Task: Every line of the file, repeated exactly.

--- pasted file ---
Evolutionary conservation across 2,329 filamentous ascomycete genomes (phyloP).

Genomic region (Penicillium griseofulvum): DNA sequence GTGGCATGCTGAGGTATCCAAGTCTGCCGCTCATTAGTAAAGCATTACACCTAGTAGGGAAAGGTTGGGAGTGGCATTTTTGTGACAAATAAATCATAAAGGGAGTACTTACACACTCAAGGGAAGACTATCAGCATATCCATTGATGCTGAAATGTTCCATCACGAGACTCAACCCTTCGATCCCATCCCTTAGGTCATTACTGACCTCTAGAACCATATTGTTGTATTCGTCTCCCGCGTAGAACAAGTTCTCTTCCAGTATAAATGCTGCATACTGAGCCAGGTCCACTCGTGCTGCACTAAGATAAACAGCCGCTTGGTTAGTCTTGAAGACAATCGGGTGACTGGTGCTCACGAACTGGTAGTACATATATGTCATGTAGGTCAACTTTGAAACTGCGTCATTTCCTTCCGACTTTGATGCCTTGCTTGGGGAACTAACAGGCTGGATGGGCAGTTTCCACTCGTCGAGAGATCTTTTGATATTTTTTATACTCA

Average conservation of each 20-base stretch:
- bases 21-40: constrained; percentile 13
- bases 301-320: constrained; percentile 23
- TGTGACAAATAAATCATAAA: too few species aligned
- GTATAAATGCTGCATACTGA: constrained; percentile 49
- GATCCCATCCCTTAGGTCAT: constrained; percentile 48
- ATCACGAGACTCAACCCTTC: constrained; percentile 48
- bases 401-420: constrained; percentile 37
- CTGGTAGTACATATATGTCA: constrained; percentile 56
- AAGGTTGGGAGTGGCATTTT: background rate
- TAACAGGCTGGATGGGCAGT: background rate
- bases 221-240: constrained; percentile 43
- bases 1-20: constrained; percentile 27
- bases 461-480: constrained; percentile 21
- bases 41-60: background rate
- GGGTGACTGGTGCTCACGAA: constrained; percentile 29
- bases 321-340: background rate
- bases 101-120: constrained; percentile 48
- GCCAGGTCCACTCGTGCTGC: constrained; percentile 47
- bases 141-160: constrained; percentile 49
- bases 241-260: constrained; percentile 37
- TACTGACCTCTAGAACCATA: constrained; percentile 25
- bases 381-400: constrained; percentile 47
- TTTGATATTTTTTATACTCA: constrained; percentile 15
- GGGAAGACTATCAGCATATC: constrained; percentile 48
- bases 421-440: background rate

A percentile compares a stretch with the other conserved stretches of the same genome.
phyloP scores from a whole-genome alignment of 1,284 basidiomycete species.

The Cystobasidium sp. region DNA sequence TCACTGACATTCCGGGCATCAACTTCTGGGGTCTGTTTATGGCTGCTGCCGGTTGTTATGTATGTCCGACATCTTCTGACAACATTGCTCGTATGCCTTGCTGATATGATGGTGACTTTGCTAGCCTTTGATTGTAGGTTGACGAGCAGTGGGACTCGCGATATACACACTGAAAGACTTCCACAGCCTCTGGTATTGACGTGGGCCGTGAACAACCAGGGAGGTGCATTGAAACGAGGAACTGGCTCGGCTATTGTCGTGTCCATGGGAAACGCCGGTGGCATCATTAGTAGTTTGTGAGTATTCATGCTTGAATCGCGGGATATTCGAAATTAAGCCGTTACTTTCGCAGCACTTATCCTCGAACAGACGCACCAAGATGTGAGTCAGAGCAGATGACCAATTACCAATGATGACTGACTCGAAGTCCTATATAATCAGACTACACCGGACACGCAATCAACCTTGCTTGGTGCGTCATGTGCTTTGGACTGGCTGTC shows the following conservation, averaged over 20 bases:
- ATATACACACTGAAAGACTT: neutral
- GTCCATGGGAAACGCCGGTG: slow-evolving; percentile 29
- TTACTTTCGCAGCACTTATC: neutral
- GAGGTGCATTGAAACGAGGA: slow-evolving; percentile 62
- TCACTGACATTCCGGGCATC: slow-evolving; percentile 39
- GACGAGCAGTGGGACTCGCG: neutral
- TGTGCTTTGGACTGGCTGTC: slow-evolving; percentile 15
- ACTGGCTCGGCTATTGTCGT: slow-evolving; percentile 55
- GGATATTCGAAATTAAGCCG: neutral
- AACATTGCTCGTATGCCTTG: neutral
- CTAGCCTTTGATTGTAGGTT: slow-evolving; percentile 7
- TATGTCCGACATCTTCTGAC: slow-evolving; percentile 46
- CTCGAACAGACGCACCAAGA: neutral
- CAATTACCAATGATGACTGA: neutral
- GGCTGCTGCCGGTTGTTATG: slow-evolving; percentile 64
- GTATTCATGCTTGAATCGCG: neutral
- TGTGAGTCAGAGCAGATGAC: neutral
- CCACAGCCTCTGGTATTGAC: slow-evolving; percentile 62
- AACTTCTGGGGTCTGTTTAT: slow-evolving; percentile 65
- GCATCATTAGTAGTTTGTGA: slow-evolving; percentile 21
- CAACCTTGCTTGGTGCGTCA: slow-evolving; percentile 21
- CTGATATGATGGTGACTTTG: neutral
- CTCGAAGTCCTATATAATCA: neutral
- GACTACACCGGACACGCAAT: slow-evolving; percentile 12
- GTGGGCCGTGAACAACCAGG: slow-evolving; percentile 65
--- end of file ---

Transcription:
Evolutionary conservation across 2,329 filamentous ascomycete genomes (phyloP).

Genomic region (Penicillium griseofulvum): DNA sequence GTGGCATGCTGAGGTATCCAAGTCTGCCGCTCATTAGTAAAGCATTACACCTAGTAGGGAAAGGTTGGGAGTGGCATTTTTGTGACAAATAAATCATAAAGGGAGTACTTACACACTCAAGGGAAGACTATCAGCATATCCATTGATGCTGAAATGTTCCATCACGAGACTCAACCCTTCGATCCCATCCCTTAGGTCATTACTGACCTCTAGAACCATATTGTTGTATTCGTCTCCCGCGTAGAACAAGTTCTCTTCCAGTATAAATGCTGCATACTGAGCCAGGTCCACTCGTGCTGCACTAAGATAAACAGCCGCTTGGTTAGTCTTGAAGACAATCGGGTGACTGGTGCTCACGAACTGGTAGTACATATATGTCATGTAGGTCAACTTTGAAACTGCGTCATTTCCTTCCGACTTTGATGCCTTGCTTGGGGAACTAACAGGCTGGATGGGCAGTTTCCACTCGTCGAGAGATCTTTTGATATTTTTTATACTCA

Average conservation of each 20-base stretch:
- bases 21-40: constrained; percentile 13
- bases 301-320: constrained; percentile 23
- TGTGACAAATAAATCATAAA: too few species aligned
- GTATAAATGCTGCATACTGA: constrained; percentile 49
- GATCCCATCCCTTAGGTCAT: constrained; percentile 48
- ATCACGAGACTCAACCCTTC: constrained; percentile 48
- bases 401-420: constrained; percentile 37
- CTGGTAGTACATATATGTCA: constrained; percentile 56
- AAGGTTGGGAGTGGCATTTT: background rate
- TAACAGGCTGGATGGGCAGT: background rate
- bases 221-240: constrained; percentile 43
- bases 1-20: constrained; percentile 27
- bases 461-480: constrained; percentile 21
- bases 41-60: background rate
- GGGTGACTGGTGCTCACGAA: constrained; percentile 29
- bases 321-340: background rate
- bases 101-120: constrained; percentile 48
- GCCAGGTCCACTCGTGCTGC: constrained; percentile 47
- bases 141-160: constrained; percentile 49
- bases 241-260: constrained; percentile 37
- TACTGACCTCTAGAACCATA: constrained; percentile 25
- bases 381-400: constrained; percentile 47
- TTTGATATTTTTTATACTCA: constrained; percentile 15
- GGGAAGACTATCAGCATATC: constrained; percentile 48
- bases 421-440: background rate

A percentile compares a stretch with the other conserved stretches of the same genome.
phyloP scores from a whole-genome alignment of 1,284 basidiomycete species.

The Cystobasidium sp. region DNA sequence TCACTGACATTCCGGGCATCAACTTCTGGGGTCTGTTTATGGCTGCTGCCGGTTGTTATGTATGTCCGACATCTTCTGACAACATTGCTCGTATGCCTTGCTGATATGATGGTGACTTTGCTAGCCTTTGATTGTAGGTTGACGAGCAGTGGGACTCGCGATATACACACTGAAAGACTTCCACAGCCTCTGGTATTGACGTGGGCCGTGAACAACCAGGGAGGTGCATTGAAACGAGGAACTGGCTCGGCTATTGTCGTGTCCATGGGAAACGCCGGTGGCATCATTAGTAGTTTGTGAGTATTCATGCTTGAATCGCGGGATATTCGAAATTAAGCCGTTACTTTCGCAGCACTTATCCTCGAACAGACGCACCAAGATGTGAGTCAGAGCAGATGACCAATTACCAATGATGACTGACTCGAAGTCCTATATAATCAGACTACACCGGACACGCAATCAACCTTGCTTGGTGCGTCATGTGCTTTGGACTGGCTGTC shows the following conservation, averaged over 20 bases:
- ATATACACACTGAAAGACTT: neutral
- GTCCATGGGAAACGCCGGTG: slow-evolving; percentile 29
- TTACTTTCGCAGCACTTATC: neutral
- GAGGTGCATTGAAACGAGGA: slow-evolving; percentile 62
- TCACTGACATTCCGGGCATC: slow-evolving; percentile 39
- GACGAGCAGTGGGACTCGCG: neutral
- TGTGCTTTGGACTGGCTGTC: slow-evolving; percentile 15
- ACTGGCTCGGCTATTGTCGT: slow-evolving; percentile 55
- GGATATTCGAAATTAAGCCG: neutral
- AACATTGCTCGTATGCCTTG: neutral
- CTAGCCTTTGATTGTAGGTT: slow-evolving; percentile 7
- TATGTCCGACATCTTCTGAC: slow-evolving; percentile 46
- CTCGAACAGACGCACCAAGA: neutral
- CAATTACCAATGATGACTGA: neutral
- GGCTGCTGCCGGTTGTTATG: slow-evolving; percentile 64
- GTATTCATGCTTGAATCGCG: neutral
- TGTGAGTCAGAGCAGATGAC: neutral
- CCACAGCCTCTGGTATTGAC: slow-evolving; percentile 62
- AACTTCTGGGGTCTGTTTAT: slow-evolving; percentile 65
- GCATCATTAGTAGTTTGTGA: slow-evolving; percentile 21
- CAACCTTGCTTGGTGCGTCA: slow-evolving; percentile 21
- CTGATATGATGGTGACTTTG: neutral
- CTCGAAGTCCTATATAATCA: neutral
- GACTACACCGGACACGCAAT: slow-evolving; percentile 12
- GTGGGCCGTGAACAACCAGG: slow-evolving; percentile 65